Next month, Mass Bay Brewing Company – best known for its Harpoon and UFO labels – will celebrate the five-year anniversary of establishing an employee stock ownership plan (ESOP).
A lot has changed in the beer industry since 2014 when the Boston-headquartered craft beer company transitioned nearly half of its business to employees.
Growth of Brewers Association-defined craft beer has slowed from 18 percent in 2014, to just 4 percent last year. At the same time, more than 3,500 craft breweries have opened their doors and dozens of breweries have sold to larger beer companies such as Anheuser-Busch, Constellation Brands, and MillerCoors, consolidated with other craft breweries, or been acquired by private equity firms and family offices.
Like other sizable regional brewing companies, Mass Bay Brewing, ranked by the BA as the 18th largest craft brewing company in the U.S., has struggled to grow over the last half-decade.
Since Mass Bay established the ESOP, production slipped from 209,000 barrels to about 185,000 barrels last year.
However, that could change in 2019, especially if the company’s recently released Arctic Summer hard seltzer brand, produced in partnership with Polar Seltzer, takes off like co-founder and CEO Dan Kenary believes it could.
“The response so far has been great,” he told Brewbound. “We are very encouraged at the response and the rate-of-sale we are seeing.”
According to Kenary, Mass Bay Brewing shipped 100,000 cases of Arctic Summer to wholesalers in the five weeks since it launched. Depending on the success of the brand through the balance of the year, Mass Bay Brewing could return to positive growth in 2019.
“Tastings have been our most effective weapon at building the brand so far,” he added.
The release of Arctic Summer also coincides with a search for the company’s first chief marketing officer, something Kenary considers to be “the most important external hire” the 33-year-old company has ever made.
“I am looking for someone to be the maestro of our brands, to be the creative force behind our marketing efforts, to lead from the front, and to contribute from day one as a seasoned, thoughtful senior executive,” he wrote in a job posting. “I am not looking for someone who just checks all the boxes as a marketing professional.”
Speaking to Brewbound, Kenary said interviews for a CMO are underway, and he hopes to hire someone who can “roll up their sleeves” and not “ask someone else” to do their work by the end of the summer.
“It used to be a sales- and brewing-driven industry,” he said. “If you made fun packaging, and got it on the shelves, it would sell. As the number of breweries has continued to expand and explode, branding has become more important, and we need to become a more brand-driven company.”
In doing so, Kenary and his team have worked over the last 2.5 years to deemphasize the “Harpoon Brewery” brand on offshoot labels such as UFO, instead creating or elevating unique brand identities for the company’s various products, including its own small brewery acquisition, Clown Shoes.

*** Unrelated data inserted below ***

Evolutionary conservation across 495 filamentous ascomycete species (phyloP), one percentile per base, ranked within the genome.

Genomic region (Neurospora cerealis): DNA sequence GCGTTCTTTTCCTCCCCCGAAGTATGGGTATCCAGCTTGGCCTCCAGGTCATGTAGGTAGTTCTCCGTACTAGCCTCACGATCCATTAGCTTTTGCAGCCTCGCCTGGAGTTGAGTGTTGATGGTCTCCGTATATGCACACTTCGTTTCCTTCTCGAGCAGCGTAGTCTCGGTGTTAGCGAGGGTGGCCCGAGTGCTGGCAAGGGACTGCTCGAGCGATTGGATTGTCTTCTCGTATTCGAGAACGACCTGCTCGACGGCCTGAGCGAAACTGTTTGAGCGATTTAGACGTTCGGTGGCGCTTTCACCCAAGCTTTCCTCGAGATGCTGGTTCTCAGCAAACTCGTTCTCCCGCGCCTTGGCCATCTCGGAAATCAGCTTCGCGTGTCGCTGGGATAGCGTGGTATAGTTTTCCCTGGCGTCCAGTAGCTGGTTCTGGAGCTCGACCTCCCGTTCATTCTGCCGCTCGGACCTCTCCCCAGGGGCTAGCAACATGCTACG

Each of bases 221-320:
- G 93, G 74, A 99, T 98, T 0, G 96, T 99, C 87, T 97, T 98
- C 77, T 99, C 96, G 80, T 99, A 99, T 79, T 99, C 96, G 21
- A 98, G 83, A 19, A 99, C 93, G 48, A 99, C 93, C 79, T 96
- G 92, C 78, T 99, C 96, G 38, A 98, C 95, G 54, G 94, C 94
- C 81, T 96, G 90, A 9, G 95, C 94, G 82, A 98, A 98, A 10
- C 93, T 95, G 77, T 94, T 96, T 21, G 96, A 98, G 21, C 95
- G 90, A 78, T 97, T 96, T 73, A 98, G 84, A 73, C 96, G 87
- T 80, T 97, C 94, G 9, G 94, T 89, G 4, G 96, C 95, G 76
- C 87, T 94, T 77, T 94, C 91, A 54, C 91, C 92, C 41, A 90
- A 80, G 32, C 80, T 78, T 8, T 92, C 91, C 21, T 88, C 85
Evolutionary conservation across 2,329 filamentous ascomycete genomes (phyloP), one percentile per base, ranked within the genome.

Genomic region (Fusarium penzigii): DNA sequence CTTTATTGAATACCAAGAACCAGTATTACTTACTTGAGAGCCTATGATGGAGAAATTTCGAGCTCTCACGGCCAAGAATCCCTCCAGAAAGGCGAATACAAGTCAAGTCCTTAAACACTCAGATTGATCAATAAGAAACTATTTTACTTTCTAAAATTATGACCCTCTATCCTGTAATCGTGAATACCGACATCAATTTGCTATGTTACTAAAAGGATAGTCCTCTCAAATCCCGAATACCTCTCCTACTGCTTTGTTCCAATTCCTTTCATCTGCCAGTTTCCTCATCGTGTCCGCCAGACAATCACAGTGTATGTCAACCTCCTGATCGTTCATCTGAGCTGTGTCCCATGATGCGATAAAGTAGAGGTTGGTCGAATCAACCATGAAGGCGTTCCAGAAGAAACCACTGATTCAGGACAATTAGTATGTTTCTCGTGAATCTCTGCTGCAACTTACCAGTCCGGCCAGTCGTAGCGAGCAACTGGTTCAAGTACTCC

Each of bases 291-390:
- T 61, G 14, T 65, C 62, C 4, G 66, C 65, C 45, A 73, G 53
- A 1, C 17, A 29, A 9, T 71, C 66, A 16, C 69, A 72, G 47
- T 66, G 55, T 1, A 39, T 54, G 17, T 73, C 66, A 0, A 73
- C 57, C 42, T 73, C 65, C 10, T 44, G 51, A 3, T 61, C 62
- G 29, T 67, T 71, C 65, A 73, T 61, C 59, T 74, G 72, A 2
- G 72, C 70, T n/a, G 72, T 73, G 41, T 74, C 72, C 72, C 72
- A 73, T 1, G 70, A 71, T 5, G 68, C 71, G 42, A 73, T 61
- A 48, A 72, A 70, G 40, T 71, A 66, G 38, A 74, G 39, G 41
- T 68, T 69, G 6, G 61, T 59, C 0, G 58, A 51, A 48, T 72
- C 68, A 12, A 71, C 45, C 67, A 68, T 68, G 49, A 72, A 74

“How do you do justice to Clown Shoes if you are calling yourself the Harpoon Brewery?” he asked. “It’s one of the reasons we’re hiring a CMO.”
But even before a CMO comes on board, Kenary has initiated a rebrand of his company’s hard cider offerings.
“Based on the limited research we have done in the cider world, it doesn’t help your cider brand to be considered a craft beer or made by a craft brewer,” he said.
So, next month, the company is rolling out a reimagined version of its dry cider called “City Roots.”
“It’s a whole new line,” he said, noting that pumpkin and rosé flavors are also planned. “It’s going out on its own, and it’s going to get some support and attention.”
And now that Mass Bay Brewing – not Harpoon Brewery – consists of five individual brands (Harpoon, UFO, Arctic Summer, City Roots, and Clown Shoes), it’s hard not to see similarities to a much larger competitor in the same city: Boston Beer Company.
That business, the largest in the craft industry, owns the Samuel Adams, Angry Orchard Hard Cider, Truly Hard Seltzer, Twisted Tea, and Dogfish Head labels, among others. It also recently hired only its second-ever CMO.
Kenary chuckled at the comparison, noting that Mass Bay is employee-owned, not publicly traded, but admits the two companies do “share a zip code.”
“We are not trying to emulate anybody,” he said. “If you had said to me five years ago that we would be a seltzer company, I would have looked at you and said what do you mean? The craft brewers that have been around for over 30 years are doing a lot of things to stay successful in this marketplace.”